Two footnotes – numbers two and three, for those with the time and inclination to read the decision – offer an intriguing glimpse into how Judge Murtha views the Vermont statutes that Entergy regards as preempted by the Atomic Energy Act and the regulatory monopoly it confers on the Nuclear Regulatory Commission with respect to radiological safety. Footnote two seems to reflect some exasperation with a complicated series of state enactments that either orders the plant shut down outright as of the passage of the 2006 statute (the State’s view) or amounts to a one-house veto, exercised by the Senate in 2010, of continued operation. The judge explicitly wondered how such a scheme could be compatible with safe decommissioning, given that Vermont law does not require a final determination that it is okay to shut down the plant.

Footnote three is even more troubling from the state’s perspective inasmuch. Judge Murtha explicitly acknowledges that the record contains at least some evidence from which the Court could conclude that Entergy’s mantra is right – that, here, Vermont is indeed regulating “safety, safety, safety.”

Vermont might just win its legal battle with Entergy. But there is very little evidence of such an outcome in this week’s decision denying any temporary emergency relief. The trial starts on September 12. Forget nuclear winter and brace yourself for a nuclear fall.

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One Response to July 19, 2011, Don Kreis: Entergy Wins by Losing on Temporary Injunction

  1. John Greenberg says:

    It will surprise no one that I’ve reached precisely the opposite decision from reading Murtha’s decision.

    While Murtha didn’t consider all of the arguments raised in the case by any means, here’s the scorecard: merits = a very explicit decision not to decide: (“Because the Court finds a preliminary injunction is not warranted between now and a decision on the merits in the fall, it need not, and expressly declines to, issue a holding regarding Entergy’s likelihood of success on the merits.” (p.3) ); on irreparable harm:, 4 issues = 4 wins for State, 4 losses for Entergy.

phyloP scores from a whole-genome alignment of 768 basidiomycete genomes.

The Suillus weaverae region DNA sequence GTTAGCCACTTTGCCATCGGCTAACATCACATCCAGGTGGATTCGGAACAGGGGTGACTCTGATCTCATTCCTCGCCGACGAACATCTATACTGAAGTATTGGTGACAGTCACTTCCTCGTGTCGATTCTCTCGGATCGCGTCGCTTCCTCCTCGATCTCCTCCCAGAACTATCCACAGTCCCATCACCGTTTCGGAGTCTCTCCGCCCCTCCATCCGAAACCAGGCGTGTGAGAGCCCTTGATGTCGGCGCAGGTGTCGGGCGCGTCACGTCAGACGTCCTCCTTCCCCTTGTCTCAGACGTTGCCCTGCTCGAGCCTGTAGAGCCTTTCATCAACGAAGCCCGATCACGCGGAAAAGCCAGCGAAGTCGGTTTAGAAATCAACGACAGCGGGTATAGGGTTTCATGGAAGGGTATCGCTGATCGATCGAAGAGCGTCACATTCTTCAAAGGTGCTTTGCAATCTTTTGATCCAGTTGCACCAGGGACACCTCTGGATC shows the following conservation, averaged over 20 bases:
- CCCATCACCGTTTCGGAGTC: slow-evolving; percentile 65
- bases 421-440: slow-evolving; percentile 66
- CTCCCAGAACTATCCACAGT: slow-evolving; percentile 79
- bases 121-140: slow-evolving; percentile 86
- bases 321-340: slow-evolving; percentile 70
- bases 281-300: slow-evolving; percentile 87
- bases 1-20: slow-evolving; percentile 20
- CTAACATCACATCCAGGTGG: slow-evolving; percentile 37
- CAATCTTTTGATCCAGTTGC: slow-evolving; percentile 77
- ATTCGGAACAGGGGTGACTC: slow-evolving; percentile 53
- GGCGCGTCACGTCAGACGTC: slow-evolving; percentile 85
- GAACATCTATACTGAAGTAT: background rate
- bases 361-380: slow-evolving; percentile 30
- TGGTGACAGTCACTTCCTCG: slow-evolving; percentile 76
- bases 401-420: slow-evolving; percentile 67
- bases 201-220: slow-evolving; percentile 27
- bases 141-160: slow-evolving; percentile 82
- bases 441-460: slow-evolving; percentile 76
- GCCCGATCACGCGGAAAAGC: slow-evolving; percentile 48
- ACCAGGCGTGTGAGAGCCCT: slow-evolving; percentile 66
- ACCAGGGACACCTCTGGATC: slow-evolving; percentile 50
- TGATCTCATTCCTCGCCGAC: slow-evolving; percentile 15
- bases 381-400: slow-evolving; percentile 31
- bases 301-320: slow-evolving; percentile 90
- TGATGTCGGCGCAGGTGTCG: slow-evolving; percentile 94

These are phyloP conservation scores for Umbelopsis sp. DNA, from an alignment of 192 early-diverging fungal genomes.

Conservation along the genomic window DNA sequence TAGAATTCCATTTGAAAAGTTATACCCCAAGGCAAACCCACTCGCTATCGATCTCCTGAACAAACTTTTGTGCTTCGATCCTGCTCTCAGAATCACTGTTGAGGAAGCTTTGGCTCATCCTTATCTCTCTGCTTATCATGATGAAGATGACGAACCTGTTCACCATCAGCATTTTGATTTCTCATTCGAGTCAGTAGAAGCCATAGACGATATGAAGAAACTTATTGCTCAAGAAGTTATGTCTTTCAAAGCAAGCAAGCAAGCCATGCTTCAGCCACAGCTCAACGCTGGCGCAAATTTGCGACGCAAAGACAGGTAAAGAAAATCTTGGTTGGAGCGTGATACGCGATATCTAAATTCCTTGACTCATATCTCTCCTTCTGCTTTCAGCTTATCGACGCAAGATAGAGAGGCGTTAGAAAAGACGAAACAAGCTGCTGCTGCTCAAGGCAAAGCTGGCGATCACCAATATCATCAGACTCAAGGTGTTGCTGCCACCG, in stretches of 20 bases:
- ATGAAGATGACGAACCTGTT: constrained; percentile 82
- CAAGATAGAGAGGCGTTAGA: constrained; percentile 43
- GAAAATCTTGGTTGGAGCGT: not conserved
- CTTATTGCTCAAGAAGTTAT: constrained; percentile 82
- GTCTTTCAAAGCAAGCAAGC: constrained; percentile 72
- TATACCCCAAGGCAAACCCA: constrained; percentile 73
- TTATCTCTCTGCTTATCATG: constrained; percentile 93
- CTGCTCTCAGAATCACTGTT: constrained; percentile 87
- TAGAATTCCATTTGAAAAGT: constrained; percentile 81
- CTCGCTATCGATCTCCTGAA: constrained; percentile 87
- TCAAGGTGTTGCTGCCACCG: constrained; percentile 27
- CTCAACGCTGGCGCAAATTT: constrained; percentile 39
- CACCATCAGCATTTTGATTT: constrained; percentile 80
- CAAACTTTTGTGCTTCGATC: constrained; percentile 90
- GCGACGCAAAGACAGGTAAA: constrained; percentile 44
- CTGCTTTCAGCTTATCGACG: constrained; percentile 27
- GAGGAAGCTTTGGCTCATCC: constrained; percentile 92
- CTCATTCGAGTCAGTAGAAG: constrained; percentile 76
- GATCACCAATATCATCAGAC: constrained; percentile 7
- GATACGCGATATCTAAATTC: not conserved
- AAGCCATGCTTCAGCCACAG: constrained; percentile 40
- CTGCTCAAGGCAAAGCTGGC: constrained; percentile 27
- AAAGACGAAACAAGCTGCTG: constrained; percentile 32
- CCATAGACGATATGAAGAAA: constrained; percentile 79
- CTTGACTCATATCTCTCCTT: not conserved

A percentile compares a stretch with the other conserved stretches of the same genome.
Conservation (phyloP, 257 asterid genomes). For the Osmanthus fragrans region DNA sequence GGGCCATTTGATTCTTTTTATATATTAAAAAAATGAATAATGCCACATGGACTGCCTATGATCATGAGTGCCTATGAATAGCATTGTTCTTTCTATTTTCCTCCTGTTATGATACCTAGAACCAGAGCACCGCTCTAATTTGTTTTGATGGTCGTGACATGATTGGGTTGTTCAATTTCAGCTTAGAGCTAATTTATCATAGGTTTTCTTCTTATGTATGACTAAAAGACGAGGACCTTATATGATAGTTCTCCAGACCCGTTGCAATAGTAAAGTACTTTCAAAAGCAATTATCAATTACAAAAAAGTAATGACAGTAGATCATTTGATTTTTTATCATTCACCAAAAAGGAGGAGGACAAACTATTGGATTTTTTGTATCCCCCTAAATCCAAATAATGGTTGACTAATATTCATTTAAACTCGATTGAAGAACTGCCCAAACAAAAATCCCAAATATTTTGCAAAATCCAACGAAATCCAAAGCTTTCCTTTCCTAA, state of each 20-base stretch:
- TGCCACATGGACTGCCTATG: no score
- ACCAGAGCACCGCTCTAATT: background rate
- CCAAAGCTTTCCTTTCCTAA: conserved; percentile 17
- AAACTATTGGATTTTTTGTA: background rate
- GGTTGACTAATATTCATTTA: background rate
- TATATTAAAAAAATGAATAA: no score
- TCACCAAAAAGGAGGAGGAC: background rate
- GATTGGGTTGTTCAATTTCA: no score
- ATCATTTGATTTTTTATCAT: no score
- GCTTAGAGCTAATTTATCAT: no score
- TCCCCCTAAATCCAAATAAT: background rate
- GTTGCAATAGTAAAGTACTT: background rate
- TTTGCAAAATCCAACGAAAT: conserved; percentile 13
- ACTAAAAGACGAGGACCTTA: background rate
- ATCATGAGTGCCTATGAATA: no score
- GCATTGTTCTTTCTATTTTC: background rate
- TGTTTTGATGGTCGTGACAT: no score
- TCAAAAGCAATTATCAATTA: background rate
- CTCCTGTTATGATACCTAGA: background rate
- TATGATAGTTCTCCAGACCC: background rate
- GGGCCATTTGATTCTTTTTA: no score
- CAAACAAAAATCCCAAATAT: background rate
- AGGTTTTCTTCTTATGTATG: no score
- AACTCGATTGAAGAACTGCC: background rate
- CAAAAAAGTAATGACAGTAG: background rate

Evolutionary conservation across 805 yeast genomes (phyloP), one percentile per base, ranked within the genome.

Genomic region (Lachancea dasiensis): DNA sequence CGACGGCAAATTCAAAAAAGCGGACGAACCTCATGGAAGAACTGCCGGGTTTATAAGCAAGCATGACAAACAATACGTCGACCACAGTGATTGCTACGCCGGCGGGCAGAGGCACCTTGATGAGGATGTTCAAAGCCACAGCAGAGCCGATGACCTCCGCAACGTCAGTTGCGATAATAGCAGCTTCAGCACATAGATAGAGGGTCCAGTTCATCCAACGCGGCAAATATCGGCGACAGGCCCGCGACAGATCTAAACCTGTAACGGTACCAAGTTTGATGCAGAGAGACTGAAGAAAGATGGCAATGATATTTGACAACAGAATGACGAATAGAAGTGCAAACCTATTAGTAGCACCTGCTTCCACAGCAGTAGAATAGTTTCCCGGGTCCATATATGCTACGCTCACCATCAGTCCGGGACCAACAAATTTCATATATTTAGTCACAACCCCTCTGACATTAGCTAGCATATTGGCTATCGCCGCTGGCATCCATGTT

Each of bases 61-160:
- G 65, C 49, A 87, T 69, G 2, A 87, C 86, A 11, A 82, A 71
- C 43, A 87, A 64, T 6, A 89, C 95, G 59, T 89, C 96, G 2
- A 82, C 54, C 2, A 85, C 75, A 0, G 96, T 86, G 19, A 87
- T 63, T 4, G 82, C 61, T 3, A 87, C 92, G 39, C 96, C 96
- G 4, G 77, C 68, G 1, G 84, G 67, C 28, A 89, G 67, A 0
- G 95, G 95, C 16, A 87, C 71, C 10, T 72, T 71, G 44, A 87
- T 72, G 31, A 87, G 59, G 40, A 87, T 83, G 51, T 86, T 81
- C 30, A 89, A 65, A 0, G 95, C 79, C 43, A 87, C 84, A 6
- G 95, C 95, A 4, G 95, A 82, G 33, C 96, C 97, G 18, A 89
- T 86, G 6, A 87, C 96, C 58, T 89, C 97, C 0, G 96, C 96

Even on the merits, Murtha is clearly rejecting the VAST BULK of the arguments Entergy presented to him. By the first day of the hearing, he had already thrown out all the stuff that was based on press statements rather than actual legislative history (which was QUITE a bit). While he’s left the door somewhat open in terms of legislative history, on which Entergy spent HOURS of trial time, he’s actually closed it on 90% of the stuff they actually brought up, which he characterizes as “responsible recognition that Vermont cannot regulate radiological health and safety.” (He said something quite similar at the hearing). But he does leave the door open a crack by saying that there are numerous references to safety “some of which may be problematic.” (Or not!)

    Similarly, he’s effectively ruled out broad brush attempts to just say everything MUST be safety related, which is really virtually EVERYTHING ELSE Energy has presented so far. Instead, he states clearly that he wants to look at “WORDS that may or may not permit consideration of preempted grounds” (emphasis added) That means, as I have argued consistently from the beginning of all this, that he wants to START with legislative text.

    If I look at that as Entergy’s lawyer, my reaction is that I have to redo my whole case from the beginning up. What’s worse is this: as soon as you try to do this, you’re out of luck, because the facts simply aren’t there. Entergy has already admitted, in the argument that Murtha has brushed aside, that the legislators were well briefed on preemption law and thus did NOT put explicit language in any of the bills which would cause preemption problems to arise.